Pawn Shop Or Gold Store: Where To Sell Your Gold Jewelry When You Need Quick Cash

Posted on: 27 October 2015

When people find themselves in a situation where they need some money in a hurry, it's common to turn to older gold and silver jewelry for answers. Because of the nature of precious metals, it's easy to turn those assets into useful cash. However, it's also common to wonder if you got the best possible value for your items after your transaction is completed.

Since the choice often lies between pawn shops and gold stores, it's important to understand the difference as it applies to what matters--your payment. This will place you in a position to make the best possible choice, given your set of circumstances and the item in question.

Gold Store Payments

At a gold store, the value you receive for your precious metals is usually linked to the current market value. This value fluctuates, and is based on the weight of your item. Often, the store will offer you a percentage of the current market value--allowing them to make enough of a profit to continue to operate their business.

However, the market rate on gold is based on pure gold. If your jewelry is not 24 karat gold, you'll need to calculate how much actual gold you have. Fortunately, if you weigh the item and use a calculator like this one, you can easily determine the market value for your gold.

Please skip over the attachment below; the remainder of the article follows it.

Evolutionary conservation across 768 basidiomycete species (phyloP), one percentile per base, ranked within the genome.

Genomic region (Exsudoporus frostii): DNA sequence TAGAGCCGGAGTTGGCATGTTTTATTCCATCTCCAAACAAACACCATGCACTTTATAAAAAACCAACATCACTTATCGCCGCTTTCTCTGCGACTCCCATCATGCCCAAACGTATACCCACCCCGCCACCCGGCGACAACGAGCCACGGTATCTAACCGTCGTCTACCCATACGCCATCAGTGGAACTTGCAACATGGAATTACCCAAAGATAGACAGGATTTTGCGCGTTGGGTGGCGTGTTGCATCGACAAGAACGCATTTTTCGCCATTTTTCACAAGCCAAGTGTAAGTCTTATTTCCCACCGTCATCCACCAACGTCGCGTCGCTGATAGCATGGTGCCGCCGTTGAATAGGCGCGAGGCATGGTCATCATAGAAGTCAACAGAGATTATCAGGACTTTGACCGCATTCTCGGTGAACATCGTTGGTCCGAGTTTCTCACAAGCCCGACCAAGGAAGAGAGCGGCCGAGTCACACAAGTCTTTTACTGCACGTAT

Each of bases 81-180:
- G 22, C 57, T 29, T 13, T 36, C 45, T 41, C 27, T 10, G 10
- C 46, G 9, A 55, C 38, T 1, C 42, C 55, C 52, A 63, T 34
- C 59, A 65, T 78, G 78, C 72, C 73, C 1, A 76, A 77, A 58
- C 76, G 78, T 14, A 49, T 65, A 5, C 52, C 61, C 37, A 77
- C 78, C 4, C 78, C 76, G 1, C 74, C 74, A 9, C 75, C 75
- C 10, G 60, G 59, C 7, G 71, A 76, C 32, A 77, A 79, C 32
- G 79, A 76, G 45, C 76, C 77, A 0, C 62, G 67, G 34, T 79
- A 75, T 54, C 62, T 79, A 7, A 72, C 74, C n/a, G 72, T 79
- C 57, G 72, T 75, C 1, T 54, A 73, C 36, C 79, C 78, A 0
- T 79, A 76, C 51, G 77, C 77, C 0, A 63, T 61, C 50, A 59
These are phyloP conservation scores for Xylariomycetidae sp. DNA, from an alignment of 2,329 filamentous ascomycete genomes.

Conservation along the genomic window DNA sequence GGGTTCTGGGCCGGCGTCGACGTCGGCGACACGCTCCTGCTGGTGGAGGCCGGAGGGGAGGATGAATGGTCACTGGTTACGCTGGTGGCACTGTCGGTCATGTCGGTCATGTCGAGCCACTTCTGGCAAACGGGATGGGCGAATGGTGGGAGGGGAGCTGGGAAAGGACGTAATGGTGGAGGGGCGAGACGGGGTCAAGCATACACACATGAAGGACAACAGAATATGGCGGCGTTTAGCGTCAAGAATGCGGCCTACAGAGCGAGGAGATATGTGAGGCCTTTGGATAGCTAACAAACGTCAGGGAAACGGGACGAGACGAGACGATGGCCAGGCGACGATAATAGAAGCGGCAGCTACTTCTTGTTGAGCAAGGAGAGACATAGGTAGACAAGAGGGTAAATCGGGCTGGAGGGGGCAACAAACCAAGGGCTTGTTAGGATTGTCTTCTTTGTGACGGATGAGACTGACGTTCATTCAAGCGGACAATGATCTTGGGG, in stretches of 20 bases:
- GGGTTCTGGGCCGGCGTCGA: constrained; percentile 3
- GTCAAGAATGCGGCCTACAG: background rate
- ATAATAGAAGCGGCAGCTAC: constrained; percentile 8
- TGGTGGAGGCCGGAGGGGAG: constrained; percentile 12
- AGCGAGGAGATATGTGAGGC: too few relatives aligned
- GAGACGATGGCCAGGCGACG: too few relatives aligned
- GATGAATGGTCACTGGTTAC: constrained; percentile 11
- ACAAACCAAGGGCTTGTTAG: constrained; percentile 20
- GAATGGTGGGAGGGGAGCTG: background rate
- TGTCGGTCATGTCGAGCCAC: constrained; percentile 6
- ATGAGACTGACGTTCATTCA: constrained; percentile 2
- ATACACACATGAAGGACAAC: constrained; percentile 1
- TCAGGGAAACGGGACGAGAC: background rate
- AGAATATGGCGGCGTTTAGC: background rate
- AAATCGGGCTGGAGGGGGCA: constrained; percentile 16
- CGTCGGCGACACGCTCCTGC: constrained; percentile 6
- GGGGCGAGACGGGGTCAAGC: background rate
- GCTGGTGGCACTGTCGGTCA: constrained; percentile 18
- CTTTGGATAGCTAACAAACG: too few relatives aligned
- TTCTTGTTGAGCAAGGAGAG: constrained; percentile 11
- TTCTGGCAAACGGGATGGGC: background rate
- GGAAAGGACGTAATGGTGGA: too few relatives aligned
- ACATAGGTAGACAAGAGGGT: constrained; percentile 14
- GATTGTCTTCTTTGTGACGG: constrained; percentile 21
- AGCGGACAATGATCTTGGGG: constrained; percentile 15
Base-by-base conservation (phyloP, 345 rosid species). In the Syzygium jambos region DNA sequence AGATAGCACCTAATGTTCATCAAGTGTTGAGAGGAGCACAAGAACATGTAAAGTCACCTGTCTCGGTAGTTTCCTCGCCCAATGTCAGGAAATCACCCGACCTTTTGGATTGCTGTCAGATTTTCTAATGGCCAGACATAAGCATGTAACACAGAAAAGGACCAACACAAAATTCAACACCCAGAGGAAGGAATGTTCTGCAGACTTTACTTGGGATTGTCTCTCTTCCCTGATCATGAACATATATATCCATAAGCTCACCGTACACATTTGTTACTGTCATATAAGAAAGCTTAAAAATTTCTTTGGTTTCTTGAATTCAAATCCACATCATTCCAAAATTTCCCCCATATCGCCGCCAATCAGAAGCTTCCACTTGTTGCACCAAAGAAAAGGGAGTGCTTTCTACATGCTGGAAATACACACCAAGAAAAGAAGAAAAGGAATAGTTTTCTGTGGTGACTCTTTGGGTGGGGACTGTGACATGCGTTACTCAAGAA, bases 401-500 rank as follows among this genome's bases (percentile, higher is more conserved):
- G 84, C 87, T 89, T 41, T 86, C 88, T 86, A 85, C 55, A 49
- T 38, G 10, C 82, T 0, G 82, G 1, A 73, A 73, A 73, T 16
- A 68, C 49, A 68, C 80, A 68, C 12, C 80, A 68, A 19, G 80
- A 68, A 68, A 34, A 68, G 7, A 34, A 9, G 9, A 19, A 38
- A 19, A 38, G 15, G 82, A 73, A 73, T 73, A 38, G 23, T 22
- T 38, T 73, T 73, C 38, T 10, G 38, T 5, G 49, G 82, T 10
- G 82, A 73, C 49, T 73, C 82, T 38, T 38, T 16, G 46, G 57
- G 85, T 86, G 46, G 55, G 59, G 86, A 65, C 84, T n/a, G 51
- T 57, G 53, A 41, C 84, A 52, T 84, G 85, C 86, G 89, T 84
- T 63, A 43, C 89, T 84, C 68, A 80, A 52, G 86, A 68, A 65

Pawn Shop Value

A pawn shop typically doesn't tie their payment to the market value of the metal and gemstones. Rather, they take note of the value they think that a customer would pay to buy it from their store. This means that your item is typically worth more to a pawn broker than it is to a gold store.

That said, the margin at a pawn shop is much higher than a gold store--due to the fact that they have to display the item and wait for a customer. They typically pay 40-70% of retail price as a result.

Which Should You Choose?

The answer to this question is found in the nature of your jewelry. For items that are plain, such as men's wedding bands, there is little aesthetic value to the metal and a gold store is a perfect choice. For more ornate jewelry with gemstones and collector's value, you might find that a pawn shop pays you more. However, since their markup is so high, you'll find that gold stores often pay more--even for higher priced, collectible pieces.

In practice, the best option is to go to a gold store first and obtain a quote. Then, if you choose to try the pawn route, you'll know right away whether or not that process will be worth your time and effort. Contact a company like Advance U Cash to learn more.